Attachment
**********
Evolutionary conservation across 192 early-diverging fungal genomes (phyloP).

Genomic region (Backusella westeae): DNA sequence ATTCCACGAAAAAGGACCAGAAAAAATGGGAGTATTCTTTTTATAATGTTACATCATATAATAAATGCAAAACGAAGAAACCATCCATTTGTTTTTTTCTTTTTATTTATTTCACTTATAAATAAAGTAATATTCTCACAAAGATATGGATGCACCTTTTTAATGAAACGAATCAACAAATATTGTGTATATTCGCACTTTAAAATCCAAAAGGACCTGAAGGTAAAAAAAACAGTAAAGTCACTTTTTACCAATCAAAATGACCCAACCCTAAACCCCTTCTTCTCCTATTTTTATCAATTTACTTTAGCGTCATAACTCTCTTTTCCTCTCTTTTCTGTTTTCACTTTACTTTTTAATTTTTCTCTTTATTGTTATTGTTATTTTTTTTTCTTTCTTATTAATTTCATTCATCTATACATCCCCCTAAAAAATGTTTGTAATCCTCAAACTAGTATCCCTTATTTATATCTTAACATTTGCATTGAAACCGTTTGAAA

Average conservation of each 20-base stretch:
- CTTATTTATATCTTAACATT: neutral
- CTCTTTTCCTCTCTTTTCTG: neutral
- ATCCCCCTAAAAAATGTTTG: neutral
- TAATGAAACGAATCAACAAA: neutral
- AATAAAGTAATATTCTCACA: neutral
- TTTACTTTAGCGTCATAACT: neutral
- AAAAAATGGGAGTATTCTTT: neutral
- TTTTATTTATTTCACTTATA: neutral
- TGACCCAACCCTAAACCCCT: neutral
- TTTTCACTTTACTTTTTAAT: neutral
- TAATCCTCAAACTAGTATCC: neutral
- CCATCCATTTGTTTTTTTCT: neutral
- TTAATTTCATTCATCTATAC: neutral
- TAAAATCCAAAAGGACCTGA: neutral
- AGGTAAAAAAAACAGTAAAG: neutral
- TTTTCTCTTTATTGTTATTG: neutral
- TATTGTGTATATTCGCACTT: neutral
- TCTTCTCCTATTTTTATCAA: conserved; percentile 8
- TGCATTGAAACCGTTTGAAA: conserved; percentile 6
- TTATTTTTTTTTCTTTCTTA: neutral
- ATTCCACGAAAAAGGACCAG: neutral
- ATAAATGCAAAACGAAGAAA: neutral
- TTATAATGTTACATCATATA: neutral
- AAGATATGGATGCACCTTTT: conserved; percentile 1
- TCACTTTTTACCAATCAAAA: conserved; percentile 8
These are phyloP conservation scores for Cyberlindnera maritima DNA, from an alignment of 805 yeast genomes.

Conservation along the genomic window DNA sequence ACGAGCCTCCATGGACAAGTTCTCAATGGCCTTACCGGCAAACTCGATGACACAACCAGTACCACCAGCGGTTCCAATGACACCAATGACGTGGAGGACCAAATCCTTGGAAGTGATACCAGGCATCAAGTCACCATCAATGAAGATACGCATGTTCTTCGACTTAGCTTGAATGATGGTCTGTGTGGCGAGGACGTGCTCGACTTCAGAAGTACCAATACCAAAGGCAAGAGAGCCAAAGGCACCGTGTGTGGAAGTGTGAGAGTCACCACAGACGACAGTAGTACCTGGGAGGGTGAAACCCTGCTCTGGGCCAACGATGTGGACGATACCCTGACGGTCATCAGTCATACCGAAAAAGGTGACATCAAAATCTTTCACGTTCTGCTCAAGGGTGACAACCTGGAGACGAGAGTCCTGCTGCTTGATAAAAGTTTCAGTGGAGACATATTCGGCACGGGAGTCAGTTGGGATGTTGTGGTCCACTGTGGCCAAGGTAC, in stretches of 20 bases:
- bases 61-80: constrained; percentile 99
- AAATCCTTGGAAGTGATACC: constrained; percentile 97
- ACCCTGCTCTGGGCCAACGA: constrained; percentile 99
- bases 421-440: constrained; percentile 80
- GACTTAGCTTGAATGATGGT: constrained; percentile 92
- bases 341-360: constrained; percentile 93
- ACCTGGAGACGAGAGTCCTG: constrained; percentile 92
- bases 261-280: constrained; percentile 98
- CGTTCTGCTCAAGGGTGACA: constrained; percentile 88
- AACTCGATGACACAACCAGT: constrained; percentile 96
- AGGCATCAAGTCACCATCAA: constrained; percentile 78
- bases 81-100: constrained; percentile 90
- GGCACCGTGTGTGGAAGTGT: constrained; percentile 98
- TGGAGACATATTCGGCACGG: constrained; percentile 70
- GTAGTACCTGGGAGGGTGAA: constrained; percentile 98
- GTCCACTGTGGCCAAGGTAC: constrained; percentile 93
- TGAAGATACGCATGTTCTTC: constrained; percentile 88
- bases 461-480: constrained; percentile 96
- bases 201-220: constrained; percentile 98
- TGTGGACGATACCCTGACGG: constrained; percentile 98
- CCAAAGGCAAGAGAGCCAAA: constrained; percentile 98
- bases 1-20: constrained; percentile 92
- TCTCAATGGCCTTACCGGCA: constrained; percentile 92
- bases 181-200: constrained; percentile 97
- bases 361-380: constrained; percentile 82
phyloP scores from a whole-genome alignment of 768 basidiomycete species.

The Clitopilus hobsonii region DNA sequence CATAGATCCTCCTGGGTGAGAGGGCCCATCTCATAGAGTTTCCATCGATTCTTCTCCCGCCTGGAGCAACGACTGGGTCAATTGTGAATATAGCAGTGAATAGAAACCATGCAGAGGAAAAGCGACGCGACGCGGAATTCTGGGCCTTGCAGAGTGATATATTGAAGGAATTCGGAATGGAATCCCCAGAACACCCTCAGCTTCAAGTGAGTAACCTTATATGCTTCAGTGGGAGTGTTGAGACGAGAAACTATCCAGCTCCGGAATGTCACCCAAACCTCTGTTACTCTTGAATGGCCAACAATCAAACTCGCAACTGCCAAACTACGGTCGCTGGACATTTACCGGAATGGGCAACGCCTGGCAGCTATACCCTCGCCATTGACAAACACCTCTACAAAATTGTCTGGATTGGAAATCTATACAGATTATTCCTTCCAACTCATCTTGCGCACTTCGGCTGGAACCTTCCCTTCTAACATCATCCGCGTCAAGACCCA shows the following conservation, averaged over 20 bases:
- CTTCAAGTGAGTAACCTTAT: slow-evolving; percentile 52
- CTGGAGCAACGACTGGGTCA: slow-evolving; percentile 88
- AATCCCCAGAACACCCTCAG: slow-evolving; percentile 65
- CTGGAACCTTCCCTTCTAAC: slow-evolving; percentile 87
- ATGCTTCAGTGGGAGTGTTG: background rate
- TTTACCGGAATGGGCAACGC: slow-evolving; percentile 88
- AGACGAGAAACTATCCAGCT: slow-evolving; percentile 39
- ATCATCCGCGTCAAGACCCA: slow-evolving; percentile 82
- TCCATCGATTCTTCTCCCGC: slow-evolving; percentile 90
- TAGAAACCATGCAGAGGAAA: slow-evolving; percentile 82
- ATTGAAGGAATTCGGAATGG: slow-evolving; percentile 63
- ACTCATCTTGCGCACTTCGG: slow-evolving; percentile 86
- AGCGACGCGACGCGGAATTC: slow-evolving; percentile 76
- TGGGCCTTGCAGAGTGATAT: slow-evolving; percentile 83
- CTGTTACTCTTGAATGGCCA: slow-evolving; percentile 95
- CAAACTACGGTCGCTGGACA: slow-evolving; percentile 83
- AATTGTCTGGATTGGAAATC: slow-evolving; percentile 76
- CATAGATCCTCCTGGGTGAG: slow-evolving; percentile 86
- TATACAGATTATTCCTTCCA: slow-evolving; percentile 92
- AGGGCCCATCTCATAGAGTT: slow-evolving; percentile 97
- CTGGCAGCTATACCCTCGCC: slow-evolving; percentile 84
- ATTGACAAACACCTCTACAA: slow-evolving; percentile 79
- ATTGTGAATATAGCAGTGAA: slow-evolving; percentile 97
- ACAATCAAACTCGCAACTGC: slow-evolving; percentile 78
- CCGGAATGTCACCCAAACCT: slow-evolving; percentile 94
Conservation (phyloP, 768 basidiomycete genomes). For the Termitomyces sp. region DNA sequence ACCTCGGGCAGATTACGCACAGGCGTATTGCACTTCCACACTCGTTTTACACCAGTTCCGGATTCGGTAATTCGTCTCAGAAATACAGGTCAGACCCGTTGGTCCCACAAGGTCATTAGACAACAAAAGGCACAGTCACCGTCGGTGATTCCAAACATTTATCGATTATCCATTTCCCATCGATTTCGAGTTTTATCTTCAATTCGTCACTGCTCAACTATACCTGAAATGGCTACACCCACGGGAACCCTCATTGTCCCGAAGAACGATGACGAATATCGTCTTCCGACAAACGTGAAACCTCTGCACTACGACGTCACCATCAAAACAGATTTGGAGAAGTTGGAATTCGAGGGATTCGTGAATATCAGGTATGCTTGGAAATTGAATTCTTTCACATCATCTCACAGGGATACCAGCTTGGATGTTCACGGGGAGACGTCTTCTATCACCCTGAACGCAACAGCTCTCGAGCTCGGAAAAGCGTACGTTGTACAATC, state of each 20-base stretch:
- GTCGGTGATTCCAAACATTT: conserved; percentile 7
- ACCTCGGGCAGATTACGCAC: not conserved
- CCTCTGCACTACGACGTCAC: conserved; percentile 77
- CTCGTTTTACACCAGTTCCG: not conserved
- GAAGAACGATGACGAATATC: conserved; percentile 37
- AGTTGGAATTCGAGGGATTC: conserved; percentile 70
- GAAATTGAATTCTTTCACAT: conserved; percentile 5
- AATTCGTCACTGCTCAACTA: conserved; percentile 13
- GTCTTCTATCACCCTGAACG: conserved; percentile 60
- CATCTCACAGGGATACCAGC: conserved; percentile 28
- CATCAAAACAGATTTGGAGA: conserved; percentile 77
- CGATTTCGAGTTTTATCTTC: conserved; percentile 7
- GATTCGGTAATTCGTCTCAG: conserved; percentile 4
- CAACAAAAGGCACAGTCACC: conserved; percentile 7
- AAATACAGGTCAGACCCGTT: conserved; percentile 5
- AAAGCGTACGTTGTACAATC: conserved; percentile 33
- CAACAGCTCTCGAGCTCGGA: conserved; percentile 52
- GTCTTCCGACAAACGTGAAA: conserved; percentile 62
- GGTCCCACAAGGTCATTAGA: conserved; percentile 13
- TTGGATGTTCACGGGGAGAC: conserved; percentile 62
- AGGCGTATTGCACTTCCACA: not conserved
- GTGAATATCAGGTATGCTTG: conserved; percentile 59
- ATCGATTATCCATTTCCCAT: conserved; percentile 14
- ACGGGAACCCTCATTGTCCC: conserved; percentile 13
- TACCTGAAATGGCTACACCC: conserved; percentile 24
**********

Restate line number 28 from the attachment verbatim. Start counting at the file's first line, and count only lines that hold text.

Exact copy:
- TCACTTTTTACCAATCAAAA: conserved; percentile 8